Joseph and Jerrie Hern lived in their house in The Cove, a desert community in La Quinta, for 43 years — until everything changed on Aug. 23, 2022.
On that day, at around 3:30 a.m., their 26-year-old grandson, James Nava, woke to find their house was on fire.
“If my grandson hadn’t woken up to go to the bathroom, we all would have perished,” Hern said.
“I remember him yelling, ‘Grandpa, the house is on fire!’” Hern recalled.
“I told him to go get Grandma up and get out of the house. We all got out of the house with our underwear and T-shirts.”
Family lost everything
The Herns lost everything within minutes. All of their documents, photos and mementos were reduced to ash.
“We didn’t have time to grab any wallets or anything,” he said. “We lost all of our identification cards.
” Hern said there must have been close to 80 firefighters surrounding house, but they could not engage the fire until the electricity was shut off. It was too dangerous, the family was told. The Herns stood in disbelief as they watched their house burn down. A couple of cats and the family dog perished in the flames.
Almost a year and a half later, the Herns are still fighting to get permits to rebuild their home.
“We’ve gotten 12 permits that are required for the build so far,” Joseph said.
“We’re down to the last one to review and get done today, but we still have no idea when or if our house will be rebuilt. We only had certain amount of insurance, and we don’t know if the rebuilding costs will be covered until all of the permits are done.”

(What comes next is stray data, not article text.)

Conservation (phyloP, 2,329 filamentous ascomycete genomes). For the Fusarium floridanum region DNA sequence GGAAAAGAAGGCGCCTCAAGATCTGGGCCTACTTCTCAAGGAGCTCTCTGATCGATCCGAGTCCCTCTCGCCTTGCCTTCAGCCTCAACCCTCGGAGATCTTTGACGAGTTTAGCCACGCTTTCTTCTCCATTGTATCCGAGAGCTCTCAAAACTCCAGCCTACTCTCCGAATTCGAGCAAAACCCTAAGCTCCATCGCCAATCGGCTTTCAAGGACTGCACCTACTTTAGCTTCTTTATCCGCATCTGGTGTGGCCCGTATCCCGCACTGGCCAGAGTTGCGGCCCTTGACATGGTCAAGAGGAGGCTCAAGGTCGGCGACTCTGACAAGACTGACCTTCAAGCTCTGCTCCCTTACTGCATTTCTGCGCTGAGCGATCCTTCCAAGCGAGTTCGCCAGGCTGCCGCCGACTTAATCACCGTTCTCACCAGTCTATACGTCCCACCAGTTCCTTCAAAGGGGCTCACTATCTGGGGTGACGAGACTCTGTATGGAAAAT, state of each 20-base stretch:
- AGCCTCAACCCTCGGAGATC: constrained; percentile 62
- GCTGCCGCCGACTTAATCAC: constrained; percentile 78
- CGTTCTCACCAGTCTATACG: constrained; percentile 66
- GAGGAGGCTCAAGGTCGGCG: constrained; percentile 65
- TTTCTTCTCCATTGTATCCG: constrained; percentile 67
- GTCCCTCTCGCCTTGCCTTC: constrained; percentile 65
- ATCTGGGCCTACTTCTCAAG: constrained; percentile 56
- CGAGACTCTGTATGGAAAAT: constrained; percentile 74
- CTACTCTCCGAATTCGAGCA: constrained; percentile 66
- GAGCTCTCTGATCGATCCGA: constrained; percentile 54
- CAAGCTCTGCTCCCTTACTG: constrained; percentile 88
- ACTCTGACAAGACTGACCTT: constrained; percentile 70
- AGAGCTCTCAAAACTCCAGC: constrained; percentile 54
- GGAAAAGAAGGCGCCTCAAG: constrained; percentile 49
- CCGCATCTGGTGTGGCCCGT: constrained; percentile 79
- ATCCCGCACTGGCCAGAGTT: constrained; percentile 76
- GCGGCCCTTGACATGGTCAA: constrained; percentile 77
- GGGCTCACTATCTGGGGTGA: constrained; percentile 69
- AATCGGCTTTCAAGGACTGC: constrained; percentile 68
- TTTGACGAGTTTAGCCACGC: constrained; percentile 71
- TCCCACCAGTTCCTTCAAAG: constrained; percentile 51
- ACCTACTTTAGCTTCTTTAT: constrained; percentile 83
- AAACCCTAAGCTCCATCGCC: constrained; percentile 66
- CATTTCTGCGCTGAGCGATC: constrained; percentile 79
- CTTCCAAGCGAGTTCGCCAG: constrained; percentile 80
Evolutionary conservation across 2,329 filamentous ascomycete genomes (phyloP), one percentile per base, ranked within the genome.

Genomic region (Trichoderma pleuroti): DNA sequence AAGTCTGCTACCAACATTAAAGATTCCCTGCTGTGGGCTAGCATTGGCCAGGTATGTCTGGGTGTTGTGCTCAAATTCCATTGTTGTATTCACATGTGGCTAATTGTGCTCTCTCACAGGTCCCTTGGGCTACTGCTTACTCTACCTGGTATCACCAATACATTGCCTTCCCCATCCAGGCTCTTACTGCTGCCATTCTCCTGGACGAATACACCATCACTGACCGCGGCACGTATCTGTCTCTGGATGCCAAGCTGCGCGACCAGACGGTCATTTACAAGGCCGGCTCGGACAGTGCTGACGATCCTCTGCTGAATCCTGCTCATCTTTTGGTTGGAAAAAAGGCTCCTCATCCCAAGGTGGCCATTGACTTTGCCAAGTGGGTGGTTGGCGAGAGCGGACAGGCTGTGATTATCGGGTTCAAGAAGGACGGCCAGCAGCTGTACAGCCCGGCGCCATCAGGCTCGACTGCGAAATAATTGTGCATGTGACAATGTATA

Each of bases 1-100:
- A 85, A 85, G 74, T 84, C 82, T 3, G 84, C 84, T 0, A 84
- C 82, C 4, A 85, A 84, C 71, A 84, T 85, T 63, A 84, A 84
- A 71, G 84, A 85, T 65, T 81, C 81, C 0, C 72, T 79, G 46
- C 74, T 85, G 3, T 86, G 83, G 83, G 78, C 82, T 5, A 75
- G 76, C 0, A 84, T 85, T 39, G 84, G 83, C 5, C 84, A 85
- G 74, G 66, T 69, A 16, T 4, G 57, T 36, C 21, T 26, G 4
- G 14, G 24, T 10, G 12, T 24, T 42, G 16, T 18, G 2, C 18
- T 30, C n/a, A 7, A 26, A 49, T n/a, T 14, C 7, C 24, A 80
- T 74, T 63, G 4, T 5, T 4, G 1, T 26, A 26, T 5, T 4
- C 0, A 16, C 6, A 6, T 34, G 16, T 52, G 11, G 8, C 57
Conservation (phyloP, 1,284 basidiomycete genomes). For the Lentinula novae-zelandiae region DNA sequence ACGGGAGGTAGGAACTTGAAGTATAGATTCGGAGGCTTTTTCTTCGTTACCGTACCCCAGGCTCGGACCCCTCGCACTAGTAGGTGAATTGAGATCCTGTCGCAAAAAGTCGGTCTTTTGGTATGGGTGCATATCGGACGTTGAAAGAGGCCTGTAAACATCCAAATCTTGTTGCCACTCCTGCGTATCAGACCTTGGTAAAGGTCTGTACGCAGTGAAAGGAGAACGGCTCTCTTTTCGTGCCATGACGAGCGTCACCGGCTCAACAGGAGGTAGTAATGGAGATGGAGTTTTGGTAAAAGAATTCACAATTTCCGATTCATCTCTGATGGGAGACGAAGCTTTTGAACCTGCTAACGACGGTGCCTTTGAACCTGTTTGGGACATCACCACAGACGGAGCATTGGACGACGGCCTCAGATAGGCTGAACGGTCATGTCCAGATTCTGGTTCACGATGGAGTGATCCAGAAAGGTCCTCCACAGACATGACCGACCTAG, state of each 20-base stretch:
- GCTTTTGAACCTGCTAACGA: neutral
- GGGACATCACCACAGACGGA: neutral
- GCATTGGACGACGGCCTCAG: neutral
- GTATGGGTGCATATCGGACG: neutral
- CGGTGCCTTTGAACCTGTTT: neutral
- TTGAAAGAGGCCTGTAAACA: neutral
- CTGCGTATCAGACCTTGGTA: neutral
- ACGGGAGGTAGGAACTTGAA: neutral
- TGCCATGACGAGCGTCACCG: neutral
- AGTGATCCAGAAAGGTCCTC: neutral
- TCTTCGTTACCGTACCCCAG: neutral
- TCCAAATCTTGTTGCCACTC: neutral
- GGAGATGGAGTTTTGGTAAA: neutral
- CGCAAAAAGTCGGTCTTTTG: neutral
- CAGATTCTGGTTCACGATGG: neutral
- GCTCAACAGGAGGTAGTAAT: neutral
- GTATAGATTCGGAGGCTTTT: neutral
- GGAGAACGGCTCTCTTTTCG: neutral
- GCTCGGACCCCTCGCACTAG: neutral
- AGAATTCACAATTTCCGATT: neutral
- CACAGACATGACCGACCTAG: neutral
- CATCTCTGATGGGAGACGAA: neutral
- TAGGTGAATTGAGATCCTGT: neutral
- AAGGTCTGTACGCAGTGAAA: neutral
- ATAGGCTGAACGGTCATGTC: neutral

Joseph, 79, and Geraldine Hern, 80, are residing in Palm Desert while they sort things out. Joseph works for Ralphs in Bermuda Dunes.
“The first time I retired, with 33 years of service, was in 2002,” he said.
“Then inflation ramped up and everything was eating away at my retirement funds, so I went back to work a little over a year and a half ago. I had been working for four months with Ralphs when the fire hit, and I had to take a two-month leave of absence.”
As they wait, the Herns are living on edge every day.
Recently, a woman drove down their street at 70 miles per hour and crashed into the back of his car, pushing it into his wife’s car. He had his car for only two months when both vehicles were totaled. The driver of the vehicle that hit their cars had no driver’s license or insurance.
“She got a ticket for having no insurance or driver’s license, but that doesn’t help us any,” Joseph said.
“We barely had money to figure anything out,” he continued.
“Have you ever tried to go to the DMV to replace a driver’s license with nothing? No identification of any kind other than telling them who you are?
“It took three months before we could get keys to the cars. And now, they’re totaled.”
Still, Joseph says he is grateful for what he has.
“I was so thankful the union sent us money to help us buy clothes and food,” he said. “We appreciate everything Joe (Duffle) and the union has done for us. They went above and beyond what can be expected of a union.
“One of my co-workers at Ralphs told our union rep what happened, and he told Joe. He even went to the UFCW International Union to get additional financial help.
“Joe and the union helped us in our most desperate time of need. That’s one of the reasons we have a union. We fight together for what is right.”